• Just 13 of 233 trusts have completed mandatory self-audit of compliance with data security standards
  • NHS leaders told to address data flow “vulnerabilities” ahead of Brexit
  • But NHS England, NHS Improvement and NHS Digital are also still to complete the audit

Regulators have told local NHS leaders to “quickly identify and address any vulnerabilities” in their data flows to other EU countries, as the majority of trusts appear not to have done so with less than a month to go before Brexit. 

In the event of a no-deal Brexit, the UK will become a “third country” under data sharing standards. There is a risk some flows of personal data from the EU could be restricted until a formal agreement is made.

This could include information such as radiology imaging or payroll and HR files, for which NHS organisations often use external companies for processing.

In light of this, NHS organisations have been required to complete and publish a self-audit of compliance with 10 data security standards by the end of March. A toolkit for doing this was first made available by NHS Digital in April 2018.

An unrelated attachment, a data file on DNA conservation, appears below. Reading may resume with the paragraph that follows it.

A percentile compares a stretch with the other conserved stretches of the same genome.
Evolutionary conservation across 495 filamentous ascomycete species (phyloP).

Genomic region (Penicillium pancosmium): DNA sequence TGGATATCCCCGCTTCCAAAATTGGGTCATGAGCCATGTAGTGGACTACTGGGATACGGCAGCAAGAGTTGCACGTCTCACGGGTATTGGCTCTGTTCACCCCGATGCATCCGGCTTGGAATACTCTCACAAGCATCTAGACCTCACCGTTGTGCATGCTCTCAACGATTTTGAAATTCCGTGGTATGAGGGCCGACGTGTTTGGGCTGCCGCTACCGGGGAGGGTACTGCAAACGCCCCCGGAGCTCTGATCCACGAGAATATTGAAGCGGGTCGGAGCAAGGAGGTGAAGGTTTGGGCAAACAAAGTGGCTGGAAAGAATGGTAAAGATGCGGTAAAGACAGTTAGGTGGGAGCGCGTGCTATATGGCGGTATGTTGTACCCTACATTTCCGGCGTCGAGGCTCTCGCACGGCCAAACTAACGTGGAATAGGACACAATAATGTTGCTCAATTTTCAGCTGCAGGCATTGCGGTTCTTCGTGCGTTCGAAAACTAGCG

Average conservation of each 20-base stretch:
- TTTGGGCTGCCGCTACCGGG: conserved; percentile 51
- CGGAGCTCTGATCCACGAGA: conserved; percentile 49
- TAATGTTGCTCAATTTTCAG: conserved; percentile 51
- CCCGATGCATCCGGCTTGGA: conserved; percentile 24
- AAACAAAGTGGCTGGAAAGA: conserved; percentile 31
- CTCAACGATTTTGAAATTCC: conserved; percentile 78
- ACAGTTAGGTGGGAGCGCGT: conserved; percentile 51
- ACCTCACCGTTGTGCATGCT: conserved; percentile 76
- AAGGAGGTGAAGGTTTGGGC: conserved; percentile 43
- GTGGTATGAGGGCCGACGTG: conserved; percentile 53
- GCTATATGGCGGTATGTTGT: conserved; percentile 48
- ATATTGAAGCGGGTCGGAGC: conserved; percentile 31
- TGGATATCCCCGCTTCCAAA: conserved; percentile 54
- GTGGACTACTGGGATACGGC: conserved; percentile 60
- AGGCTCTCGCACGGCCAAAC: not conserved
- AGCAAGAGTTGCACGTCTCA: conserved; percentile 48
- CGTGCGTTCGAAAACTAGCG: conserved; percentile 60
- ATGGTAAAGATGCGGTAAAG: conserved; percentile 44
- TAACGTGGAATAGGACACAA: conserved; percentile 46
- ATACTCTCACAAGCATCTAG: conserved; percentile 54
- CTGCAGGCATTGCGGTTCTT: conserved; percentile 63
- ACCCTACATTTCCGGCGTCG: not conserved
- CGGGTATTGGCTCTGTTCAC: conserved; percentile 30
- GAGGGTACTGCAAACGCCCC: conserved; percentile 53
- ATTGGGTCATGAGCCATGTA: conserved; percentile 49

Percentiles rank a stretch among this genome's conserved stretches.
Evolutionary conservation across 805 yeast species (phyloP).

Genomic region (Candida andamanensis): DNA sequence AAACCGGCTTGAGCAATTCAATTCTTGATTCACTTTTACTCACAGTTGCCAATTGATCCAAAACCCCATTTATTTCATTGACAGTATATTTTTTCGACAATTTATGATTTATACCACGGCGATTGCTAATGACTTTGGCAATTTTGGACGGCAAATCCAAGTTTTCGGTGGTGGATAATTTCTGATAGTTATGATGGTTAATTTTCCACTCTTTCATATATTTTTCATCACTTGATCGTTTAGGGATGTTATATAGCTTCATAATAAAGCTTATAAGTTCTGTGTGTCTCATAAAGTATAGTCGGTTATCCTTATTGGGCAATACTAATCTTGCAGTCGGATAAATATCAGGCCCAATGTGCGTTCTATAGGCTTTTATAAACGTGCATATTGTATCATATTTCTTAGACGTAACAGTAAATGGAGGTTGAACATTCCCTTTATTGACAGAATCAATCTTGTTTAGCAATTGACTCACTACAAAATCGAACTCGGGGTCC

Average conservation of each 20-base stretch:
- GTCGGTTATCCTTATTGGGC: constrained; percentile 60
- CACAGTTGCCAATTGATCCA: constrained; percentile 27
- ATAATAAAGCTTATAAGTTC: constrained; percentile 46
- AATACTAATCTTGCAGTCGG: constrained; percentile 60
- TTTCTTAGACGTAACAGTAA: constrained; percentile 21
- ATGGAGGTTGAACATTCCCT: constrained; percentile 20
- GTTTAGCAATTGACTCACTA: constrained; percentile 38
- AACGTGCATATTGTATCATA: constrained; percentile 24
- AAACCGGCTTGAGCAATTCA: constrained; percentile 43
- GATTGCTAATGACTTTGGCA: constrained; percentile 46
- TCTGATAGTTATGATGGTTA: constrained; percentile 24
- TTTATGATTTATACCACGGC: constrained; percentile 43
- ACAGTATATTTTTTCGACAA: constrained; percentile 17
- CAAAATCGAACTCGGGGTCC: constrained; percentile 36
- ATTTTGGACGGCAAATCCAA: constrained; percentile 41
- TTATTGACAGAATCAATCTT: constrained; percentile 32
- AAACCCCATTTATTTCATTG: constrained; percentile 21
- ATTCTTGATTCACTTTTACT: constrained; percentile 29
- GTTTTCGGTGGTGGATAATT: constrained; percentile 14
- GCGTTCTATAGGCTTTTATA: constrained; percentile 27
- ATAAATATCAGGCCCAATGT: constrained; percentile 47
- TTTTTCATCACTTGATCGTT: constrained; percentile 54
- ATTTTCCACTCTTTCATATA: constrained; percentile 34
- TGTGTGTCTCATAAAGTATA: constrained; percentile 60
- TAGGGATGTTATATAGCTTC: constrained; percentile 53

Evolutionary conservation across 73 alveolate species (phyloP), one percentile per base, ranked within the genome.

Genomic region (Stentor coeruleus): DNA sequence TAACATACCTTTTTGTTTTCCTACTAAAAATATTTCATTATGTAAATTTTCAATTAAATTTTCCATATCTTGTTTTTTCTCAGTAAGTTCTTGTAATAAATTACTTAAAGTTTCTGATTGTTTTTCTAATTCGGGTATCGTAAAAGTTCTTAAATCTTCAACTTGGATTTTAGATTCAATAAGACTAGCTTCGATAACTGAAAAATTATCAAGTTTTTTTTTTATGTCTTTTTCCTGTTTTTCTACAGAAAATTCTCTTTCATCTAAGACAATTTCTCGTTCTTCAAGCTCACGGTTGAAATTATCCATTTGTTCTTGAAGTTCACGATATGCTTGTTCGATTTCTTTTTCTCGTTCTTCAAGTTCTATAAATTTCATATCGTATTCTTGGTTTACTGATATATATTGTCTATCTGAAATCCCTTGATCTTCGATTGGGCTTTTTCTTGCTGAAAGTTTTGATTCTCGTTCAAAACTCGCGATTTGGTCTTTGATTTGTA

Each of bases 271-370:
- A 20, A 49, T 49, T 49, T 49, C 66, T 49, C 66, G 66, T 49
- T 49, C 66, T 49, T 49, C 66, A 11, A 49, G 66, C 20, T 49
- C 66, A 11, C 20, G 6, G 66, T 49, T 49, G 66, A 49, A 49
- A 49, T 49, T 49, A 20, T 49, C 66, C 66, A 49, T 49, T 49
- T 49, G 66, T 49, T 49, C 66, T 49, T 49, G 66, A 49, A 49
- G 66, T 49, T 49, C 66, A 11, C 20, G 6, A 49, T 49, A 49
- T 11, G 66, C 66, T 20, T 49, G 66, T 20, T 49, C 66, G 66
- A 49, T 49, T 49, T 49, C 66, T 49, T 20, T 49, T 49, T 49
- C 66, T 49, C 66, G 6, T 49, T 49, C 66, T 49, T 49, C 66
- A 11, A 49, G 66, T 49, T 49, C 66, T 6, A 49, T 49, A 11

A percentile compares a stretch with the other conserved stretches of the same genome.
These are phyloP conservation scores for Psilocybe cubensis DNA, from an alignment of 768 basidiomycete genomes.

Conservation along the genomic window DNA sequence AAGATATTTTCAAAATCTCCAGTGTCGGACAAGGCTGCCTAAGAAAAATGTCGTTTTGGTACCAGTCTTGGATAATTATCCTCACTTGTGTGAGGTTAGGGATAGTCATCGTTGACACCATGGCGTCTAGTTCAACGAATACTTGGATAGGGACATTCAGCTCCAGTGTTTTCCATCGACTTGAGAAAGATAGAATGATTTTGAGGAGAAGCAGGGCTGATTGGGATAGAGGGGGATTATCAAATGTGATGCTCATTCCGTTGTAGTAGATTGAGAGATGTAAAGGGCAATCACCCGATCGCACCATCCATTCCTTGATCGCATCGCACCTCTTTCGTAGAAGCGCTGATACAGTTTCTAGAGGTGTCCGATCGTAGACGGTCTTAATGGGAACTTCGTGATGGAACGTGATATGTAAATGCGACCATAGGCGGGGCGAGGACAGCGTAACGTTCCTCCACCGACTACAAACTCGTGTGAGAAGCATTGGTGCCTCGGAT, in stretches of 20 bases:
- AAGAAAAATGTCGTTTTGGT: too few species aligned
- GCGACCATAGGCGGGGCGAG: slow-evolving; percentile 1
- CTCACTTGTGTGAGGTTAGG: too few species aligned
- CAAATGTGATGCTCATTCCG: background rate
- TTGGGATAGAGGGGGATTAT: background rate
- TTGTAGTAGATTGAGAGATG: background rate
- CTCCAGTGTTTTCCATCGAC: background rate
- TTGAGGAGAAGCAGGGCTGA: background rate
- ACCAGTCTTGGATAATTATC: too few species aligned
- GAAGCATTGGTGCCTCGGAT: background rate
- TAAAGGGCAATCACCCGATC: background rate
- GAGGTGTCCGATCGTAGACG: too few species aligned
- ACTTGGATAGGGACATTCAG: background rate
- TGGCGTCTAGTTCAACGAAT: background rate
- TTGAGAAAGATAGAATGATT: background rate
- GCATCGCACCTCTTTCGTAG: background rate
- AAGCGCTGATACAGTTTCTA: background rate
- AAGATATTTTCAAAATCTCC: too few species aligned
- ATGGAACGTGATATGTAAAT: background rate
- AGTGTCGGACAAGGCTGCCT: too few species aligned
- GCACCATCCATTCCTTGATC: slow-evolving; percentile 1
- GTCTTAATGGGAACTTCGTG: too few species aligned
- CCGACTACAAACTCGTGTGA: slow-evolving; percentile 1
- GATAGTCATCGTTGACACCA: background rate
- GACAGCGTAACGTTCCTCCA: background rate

According to an update published by NHS Digital on 4 March, just 13 of 233 NHS trusts had completed and published their assessment.

However, several national bodies, including NHS England, NHS Improvement and NHS Digital, are also still yet to finish their assessment. 

Although there is no intention to begin restricting data flows from the UK to the EU or vice versa, a letter from NHS England and NHS Improvement has warned there is a “possibility that some smaller suppliers may not realise that these flows are unrestricted and would cease flows”.

It warned: “There are potential issues relating to the use of data following a ‘no-deal’ EU exit, which could include issues with the onward use of personal data where it is not disaggregated and with data flows, particularly from small suppliers.

“These issues are not insurmountable and can be addressed with appropriate prior action.”

Although organisations have until the end of the month to complete the assessment, the letter added that “completing it early will enable health and adult social care providers to more quickly identify and address any vulnerabilities”.

The European Data Protection Board is currently deliberating whether flows can continue unrestricted, which would remove the risk, but NHS Digital said it does not expect a final decision on this before 29 March.

The letter added: “Data controllers should identify what flows they have and speak to suppliers to assure the flow will continue. If no assurance is received, the data controller needs to assess the risk to patient care. If the flow is critical to patient care, as a last resort you should consider repatriation of the data.”